The National Museum of Art, Architecture and Design in Oslo is the national museum of art of Norway.
It was established on 1 July 2003 through a merger of the Norwegian Museum of Architecture, the Museum of Decorative Arts and Design, the Museum of Contemporary Art, the National Gallery of Norway, and the National Touring Exhibitions.
The National Museum of Art, Architecture and Design holds, preserves, exhibits, and promotes public knowledge about, Norway’s most extensive collections of art, architecture and design. It shows permanent exhibitions of works from its own collections and temporary exhibitions that incorporate works loaned from elsewhere. The Museum’s exhibition venues in Oslo are the National Gallery, the Museum of Contemporary Art, the National Museum – Architecture, and the Museum of Decorative Arts and Design. The Museum’s programme also includes exhibitions that tour both within and beyond Norway’s borders.
The National Gallery and the Museum of Contemporary Art
Older and modern art is on show at the National Gallery, contemporary art at the Museum of Contemporary Art. The main emphasis of the collection is on Norwegian painting and sculpture from the 19th century. The museum also holds an extensive collection of drawings and prints by Norwegian and international artists. Highlights of the collection include major works by Edvard Munch, including The Scream. Other important artists are J.C. Dahl, Adolph Tidemand, Hans Gude, Harriet Backer and Christian Krohg. The collections from the 20th century illustrate the development of Norwegian fine art with reference to key works of Nordic and international art in the fields of painting, sculpture, photography, video and other media. Central to the collection of international contemporary art is Ilya Kabakov’s permanent installation The Man Who Never Threw Anything Away (1988–1995).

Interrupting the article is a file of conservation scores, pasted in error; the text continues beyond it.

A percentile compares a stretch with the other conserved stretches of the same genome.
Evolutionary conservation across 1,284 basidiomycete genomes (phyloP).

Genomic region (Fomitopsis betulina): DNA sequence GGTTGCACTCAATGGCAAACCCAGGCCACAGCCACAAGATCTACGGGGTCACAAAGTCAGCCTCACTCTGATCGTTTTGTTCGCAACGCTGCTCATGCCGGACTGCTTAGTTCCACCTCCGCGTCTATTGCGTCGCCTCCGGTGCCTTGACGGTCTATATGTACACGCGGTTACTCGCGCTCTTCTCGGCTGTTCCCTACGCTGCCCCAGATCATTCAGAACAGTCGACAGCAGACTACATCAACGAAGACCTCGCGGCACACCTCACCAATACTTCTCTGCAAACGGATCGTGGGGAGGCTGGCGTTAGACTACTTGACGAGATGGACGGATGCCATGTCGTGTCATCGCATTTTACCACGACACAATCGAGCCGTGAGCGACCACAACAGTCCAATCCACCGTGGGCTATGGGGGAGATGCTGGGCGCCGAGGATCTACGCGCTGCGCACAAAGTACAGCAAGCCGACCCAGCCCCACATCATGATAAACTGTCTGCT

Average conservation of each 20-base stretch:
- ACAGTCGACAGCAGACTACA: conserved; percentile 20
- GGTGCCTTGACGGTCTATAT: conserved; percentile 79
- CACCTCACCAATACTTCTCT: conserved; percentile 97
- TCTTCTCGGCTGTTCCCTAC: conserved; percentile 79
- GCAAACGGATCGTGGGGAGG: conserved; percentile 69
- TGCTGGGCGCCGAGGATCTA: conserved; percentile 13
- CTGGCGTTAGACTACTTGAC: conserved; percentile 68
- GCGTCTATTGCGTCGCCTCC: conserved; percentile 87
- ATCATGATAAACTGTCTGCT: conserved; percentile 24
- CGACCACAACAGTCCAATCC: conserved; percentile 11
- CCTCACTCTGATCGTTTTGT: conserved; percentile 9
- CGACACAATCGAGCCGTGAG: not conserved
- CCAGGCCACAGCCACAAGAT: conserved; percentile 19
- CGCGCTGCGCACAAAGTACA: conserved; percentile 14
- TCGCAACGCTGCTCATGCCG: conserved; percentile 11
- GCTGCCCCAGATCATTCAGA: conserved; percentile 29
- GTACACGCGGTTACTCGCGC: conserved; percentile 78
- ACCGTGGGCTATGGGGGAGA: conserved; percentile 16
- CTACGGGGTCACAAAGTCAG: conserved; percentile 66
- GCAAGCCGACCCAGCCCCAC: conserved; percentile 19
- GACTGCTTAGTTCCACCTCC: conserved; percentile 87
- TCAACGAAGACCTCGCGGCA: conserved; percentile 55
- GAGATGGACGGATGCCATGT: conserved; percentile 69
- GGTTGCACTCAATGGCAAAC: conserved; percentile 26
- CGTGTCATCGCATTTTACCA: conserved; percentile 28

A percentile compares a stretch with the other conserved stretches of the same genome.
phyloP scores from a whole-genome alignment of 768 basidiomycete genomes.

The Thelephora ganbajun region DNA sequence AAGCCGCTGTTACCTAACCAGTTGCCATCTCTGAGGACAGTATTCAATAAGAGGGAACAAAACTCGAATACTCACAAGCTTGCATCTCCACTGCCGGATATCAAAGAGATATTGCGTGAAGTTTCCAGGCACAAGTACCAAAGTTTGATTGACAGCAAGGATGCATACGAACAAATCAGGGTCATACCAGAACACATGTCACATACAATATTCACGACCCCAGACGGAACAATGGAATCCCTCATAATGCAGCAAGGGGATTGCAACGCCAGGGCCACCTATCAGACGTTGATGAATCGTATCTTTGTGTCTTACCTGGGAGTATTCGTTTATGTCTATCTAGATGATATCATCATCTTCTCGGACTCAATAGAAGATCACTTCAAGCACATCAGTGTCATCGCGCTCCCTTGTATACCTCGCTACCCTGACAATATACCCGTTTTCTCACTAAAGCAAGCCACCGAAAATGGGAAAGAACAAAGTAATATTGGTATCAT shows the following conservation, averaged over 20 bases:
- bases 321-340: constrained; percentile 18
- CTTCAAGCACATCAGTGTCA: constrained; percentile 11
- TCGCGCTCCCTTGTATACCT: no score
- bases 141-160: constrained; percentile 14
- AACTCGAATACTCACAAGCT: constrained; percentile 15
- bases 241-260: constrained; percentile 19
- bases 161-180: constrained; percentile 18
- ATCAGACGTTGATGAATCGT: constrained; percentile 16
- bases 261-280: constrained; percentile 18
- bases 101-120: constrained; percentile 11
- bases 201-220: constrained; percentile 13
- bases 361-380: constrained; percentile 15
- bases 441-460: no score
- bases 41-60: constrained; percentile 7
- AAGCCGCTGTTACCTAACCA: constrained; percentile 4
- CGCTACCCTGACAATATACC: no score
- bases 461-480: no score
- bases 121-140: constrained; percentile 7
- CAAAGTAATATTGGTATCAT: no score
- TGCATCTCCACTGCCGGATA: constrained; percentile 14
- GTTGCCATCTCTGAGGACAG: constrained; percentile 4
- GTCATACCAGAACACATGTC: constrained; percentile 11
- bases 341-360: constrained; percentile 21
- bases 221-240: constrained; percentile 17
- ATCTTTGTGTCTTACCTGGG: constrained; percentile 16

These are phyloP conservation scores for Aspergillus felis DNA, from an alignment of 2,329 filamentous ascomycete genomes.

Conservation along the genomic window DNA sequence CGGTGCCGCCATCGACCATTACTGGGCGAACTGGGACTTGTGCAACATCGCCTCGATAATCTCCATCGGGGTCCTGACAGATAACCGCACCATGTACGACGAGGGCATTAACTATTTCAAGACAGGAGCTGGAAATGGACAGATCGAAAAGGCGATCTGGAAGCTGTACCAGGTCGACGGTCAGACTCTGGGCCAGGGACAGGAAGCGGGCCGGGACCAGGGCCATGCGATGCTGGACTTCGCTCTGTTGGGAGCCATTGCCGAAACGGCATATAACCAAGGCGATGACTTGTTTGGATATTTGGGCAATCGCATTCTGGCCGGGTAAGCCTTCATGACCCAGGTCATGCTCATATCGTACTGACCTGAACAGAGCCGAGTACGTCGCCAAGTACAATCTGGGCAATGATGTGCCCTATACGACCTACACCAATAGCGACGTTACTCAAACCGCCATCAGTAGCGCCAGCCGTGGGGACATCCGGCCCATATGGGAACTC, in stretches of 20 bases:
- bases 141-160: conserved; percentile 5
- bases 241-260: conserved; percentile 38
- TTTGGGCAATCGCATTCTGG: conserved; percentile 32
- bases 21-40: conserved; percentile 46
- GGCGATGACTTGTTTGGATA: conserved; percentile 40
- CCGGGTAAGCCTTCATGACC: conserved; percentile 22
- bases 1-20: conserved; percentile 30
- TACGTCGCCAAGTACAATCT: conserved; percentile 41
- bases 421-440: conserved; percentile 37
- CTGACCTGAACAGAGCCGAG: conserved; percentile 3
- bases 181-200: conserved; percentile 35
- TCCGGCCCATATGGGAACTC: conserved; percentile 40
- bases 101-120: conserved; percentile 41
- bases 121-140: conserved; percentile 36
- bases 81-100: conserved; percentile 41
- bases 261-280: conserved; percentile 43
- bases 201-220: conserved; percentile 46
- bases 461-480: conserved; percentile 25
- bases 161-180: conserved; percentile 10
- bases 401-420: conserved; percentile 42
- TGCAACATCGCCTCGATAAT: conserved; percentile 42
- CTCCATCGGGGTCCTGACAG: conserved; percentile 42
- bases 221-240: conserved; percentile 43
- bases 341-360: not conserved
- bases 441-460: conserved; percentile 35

The National Museum – Architecture
The architecture collections, covering historical themes through to contemporary architecture, are on show at the National Museum – Architecture. Two important architects, one from the 19th and one from the 20th century, have contributed to the building in its present form. The main building, designed by Christian H. Grosch, was completed in 1830. It was adapted and extended by Sverre Fehn and opened as an exhibition space for architecture in 2008. The main emphasis of the architecture collection is modernism, with particular focus on the inter-war years. The collection, which consists primarily of the archives of privately practising Norwegian architects, encompasses drawings, photographs, models, correspondence and the like.
The Museum of Decorative Arts and Design
The museum features a wide range of design and crafts through the ages. The main exhibitions are devoted to Design and Crafts from the last hundred years and the History of Styles from 1100 to 1900, as well as study collections of fashion and ceramic art. The vast collection ranges from antique Greek vases and East Asian art objects through to the history of European design. It covers costume, fashion and textiles, furniture, silverware, glass, ceramics and other crafts. Among the collection’s highlights are the Baldishol Tapestry, a unique woven Gobelin tapestry from the 12th century, the royal costume collection, and 18th century glass from Nøstetangen, Norway’s first glass workshop, as well as contemporary design and crafts.
A major reconstruction is planned for the National Museum. In 2020 this will integrate The National Museum of Art, Architecture and Design into one building. This will be placed in the location of the old Oslo West Station train station at Bjørvika. The building will open in 2020, with an exhibition area 13,000 m². Architect is Kleihues + Schuwerk Gesellschaftvon Architekten mbH. Ramboll is technical advisor and builder’s enigineer on the project.